Life in Japan

Celebrating 節分 Setsubun

4 February 2016

What is 節分 Setsubun?

It literally translates to “season division” but usually refer to the change of season to spring. Setsubun is the day before 立春 Risshun, the first day of spring. This year, it falls on February 3 (yesterday), so yay! Spring is officially here!!! Can’t wait for spring weather and all the spring flowers! [See last year’s plum blossoms and cherry blossoms ❀]

How is Setsubun celebrated?

As a ritual to purify the past year’s evils, beans are thrown either out the door or at the male head of the household who’ll wear a demon mask, while shouting 「鬼は外!福は内!」(Oni wa soto! Fuku wa uchi!) “Demons out! Good fortune in!”

Then, to complete the amassing of good fortune, roasted soybeans are eaten, in the amount of the age of that person (and in some areas, they eat their age +1 for extra good fortune, because they’re greedy like that).

We didn’t do this because it’s messy, and it’s cold outside. Although on hindsight, it would have been pretty fun to fling beans at Fu lol. Maybe next year? :D

So what did we do?

Another tradition is to eat 恵方巻き ehomaki (pronounced eh-ho-ma-ki) on Setsubun.

It used to be a Kansai custom, but recently propagated to Kanto too (likely by the opportunistic salespeople).

No matter, I’m happy to have any excuse to eat sushi!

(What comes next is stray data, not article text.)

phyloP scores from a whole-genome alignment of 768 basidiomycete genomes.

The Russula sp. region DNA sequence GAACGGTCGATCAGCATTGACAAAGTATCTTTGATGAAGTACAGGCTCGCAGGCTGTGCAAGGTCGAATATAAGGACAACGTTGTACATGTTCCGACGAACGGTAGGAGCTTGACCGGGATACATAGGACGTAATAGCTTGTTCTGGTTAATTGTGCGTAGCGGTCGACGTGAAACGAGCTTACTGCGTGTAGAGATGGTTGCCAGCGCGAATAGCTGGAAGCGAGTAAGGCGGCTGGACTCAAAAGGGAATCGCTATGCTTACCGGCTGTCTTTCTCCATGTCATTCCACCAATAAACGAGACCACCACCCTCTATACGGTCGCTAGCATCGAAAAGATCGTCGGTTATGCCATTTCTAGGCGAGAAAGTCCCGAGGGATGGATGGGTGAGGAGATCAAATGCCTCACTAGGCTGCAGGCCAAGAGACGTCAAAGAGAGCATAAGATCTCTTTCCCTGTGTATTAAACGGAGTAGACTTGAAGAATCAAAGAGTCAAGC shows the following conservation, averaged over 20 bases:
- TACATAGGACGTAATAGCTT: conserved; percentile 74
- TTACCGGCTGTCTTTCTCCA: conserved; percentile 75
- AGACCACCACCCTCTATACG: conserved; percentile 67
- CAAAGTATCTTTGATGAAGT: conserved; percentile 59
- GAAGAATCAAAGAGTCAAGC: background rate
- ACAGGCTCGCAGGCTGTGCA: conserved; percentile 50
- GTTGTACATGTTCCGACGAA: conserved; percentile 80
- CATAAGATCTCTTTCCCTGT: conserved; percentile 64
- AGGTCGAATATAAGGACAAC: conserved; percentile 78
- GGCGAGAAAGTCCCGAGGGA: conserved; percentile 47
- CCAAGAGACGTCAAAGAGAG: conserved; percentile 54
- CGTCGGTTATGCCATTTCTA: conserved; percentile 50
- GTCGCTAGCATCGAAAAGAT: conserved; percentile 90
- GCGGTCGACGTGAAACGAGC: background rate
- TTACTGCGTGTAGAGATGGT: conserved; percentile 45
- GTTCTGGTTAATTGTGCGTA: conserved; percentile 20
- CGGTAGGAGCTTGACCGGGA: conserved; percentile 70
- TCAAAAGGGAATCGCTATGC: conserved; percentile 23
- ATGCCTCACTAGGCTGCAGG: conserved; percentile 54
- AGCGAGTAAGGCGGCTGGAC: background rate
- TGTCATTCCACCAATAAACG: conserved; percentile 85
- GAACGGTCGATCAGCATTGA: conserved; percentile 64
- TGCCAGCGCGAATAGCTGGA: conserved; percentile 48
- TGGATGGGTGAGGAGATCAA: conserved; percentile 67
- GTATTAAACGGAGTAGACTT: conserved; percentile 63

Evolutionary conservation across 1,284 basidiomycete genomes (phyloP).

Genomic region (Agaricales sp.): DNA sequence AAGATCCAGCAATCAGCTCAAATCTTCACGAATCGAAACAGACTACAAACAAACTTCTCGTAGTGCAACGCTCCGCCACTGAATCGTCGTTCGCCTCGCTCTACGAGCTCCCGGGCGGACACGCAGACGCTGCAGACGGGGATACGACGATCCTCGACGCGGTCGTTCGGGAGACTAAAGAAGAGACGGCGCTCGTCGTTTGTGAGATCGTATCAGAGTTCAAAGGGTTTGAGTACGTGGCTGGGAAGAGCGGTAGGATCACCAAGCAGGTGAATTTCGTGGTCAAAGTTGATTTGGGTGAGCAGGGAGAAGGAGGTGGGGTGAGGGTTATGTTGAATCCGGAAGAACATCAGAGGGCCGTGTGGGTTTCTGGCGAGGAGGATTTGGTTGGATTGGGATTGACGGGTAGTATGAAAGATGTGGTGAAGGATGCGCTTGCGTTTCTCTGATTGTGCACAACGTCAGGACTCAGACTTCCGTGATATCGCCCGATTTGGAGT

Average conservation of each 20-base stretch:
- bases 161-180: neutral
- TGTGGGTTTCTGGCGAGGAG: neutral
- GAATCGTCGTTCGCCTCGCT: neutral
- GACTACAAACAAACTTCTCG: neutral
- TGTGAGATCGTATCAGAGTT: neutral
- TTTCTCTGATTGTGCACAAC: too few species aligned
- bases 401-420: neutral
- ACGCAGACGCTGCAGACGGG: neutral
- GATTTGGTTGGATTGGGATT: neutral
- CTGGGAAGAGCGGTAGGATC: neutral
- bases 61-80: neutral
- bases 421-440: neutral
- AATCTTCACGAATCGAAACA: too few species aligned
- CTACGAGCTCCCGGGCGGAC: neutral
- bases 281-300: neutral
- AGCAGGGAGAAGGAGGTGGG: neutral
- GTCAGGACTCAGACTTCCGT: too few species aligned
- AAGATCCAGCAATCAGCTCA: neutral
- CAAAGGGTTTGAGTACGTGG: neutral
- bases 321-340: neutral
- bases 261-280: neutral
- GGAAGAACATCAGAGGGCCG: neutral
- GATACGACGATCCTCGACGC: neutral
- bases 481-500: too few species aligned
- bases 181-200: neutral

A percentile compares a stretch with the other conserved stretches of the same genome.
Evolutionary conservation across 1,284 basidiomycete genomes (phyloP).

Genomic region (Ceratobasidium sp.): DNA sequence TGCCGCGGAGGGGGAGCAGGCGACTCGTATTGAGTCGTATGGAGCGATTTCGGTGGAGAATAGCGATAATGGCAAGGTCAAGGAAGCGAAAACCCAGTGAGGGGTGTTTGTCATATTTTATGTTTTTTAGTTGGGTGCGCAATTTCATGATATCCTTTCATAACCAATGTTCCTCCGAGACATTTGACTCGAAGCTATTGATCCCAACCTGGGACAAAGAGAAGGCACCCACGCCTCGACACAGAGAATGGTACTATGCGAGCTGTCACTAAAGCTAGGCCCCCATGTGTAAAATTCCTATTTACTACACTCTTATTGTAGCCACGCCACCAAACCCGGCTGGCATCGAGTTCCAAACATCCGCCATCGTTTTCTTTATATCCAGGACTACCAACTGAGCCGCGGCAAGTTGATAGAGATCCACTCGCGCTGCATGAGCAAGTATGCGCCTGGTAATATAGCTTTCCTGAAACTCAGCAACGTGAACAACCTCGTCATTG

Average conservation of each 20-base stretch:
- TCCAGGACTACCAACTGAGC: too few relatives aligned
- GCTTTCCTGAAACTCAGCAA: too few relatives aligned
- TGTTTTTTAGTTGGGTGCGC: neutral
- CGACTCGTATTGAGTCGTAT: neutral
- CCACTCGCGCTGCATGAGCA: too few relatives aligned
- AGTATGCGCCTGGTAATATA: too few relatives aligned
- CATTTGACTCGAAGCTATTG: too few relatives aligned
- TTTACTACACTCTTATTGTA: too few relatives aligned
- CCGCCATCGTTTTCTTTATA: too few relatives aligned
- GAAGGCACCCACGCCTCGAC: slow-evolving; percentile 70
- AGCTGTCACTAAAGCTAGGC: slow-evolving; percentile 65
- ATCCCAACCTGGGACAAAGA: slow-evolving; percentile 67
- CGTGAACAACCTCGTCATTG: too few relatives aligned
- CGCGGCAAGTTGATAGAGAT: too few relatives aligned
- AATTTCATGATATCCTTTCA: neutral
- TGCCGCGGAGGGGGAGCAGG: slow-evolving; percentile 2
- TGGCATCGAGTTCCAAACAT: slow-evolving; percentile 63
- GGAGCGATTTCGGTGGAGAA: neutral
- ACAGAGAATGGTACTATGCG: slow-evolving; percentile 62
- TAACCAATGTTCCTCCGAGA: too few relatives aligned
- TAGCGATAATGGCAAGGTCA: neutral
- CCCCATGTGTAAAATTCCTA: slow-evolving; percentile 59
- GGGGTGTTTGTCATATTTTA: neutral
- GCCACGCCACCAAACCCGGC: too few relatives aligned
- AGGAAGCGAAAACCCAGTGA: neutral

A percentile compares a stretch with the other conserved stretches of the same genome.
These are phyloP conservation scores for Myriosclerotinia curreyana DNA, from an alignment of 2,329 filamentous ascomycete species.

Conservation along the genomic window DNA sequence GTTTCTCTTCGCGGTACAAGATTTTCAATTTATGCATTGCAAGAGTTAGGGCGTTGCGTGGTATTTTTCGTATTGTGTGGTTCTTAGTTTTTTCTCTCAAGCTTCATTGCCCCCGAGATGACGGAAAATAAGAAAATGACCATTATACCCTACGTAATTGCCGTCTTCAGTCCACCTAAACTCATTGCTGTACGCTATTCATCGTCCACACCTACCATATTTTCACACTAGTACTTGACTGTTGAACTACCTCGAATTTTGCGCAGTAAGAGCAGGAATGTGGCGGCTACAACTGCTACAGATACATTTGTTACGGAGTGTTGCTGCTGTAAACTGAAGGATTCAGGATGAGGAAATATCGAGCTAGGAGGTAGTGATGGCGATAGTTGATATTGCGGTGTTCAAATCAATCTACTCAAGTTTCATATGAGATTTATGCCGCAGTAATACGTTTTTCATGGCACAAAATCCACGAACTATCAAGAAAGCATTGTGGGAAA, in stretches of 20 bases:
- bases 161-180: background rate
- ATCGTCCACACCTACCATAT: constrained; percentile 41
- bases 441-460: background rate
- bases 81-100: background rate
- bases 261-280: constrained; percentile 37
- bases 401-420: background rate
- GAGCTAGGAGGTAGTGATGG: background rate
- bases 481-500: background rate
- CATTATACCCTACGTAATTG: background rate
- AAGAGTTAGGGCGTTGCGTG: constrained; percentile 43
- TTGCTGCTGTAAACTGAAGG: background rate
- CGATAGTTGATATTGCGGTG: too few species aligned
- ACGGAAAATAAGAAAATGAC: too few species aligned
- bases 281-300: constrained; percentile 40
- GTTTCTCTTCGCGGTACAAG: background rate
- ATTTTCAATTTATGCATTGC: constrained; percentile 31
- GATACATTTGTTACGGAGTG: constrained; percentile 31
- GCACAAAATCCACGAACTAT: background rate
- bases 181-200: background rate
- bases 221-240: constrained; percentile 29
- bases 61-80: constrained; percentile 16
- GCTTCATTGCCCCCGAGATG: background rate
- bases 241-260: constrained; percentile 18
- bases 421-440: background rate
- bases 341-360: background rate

The above is an example of the ehomaki that was on sale. Every conbini rolled out their own version of ehomaki (pun intended) and even accepted pre-orders for them.

Instead of buying, we made our own at home!

One of the prerequisites of an ehomaki is that it contains 7 ingredients (because lucky #7). I only had 6 at home so I told Fu to pick something from the supermarket on his way home. I gave some suggestions like salmon, minced tuna, or ikura but otherwise left it to him to decide.

He came home with… a slab of grilled teriyaki chicken meat… and… grilled miso salmon.


I assure you we have never put such things into our homemade sushi before and when I asked what possessed him to buy them, he simply shrugged and said “I felt like eating them.”

Okay. Sure. We can work with them.

Yep, there’s the chicken and fish. I sliced the chicken up so that we can at least fit it into the sushi roll.

Before rolling it up

There are certain things to observe while eating ehomaki:

  1. There must be 7 ingredients in the roll
  2. The roll must be uncut (otherwise you’re cutting off your good fortune)
  3. It must be eaten in absolute silence (if you speak, the good fortune flies away)
  4. It must be eaten while facing the lucky direction for that year (this year it’s 南南東 South-South-East)

I checked the direction to face with an iPhone app and we ate it in complete. silence.

Quietest meal ever.

When I finally finished, Fu asked “Did you bite off from the roll?” When I replied yes, he said “I thought we weren’t supposed to cut it because it’s not lucky? If you bite it off, isn’t it like cutting it off? I ate it all while it was still connected!”

I sat in silence, thinking back to all the pages of info I read. None mentioned having to eat it like he did. But damn. Since we’re doing it, let’s cover all the grounds and do it perfectly!

So I redid my ehoumaki-eating by making a fresh roll. This time, I ate it with the roll in my mouth all the way. I felt like a squid feeding through a tube. The seaweed did not break off at any point. Nope. Not once.

Well, guess this means we are going to pretty lucky this year!

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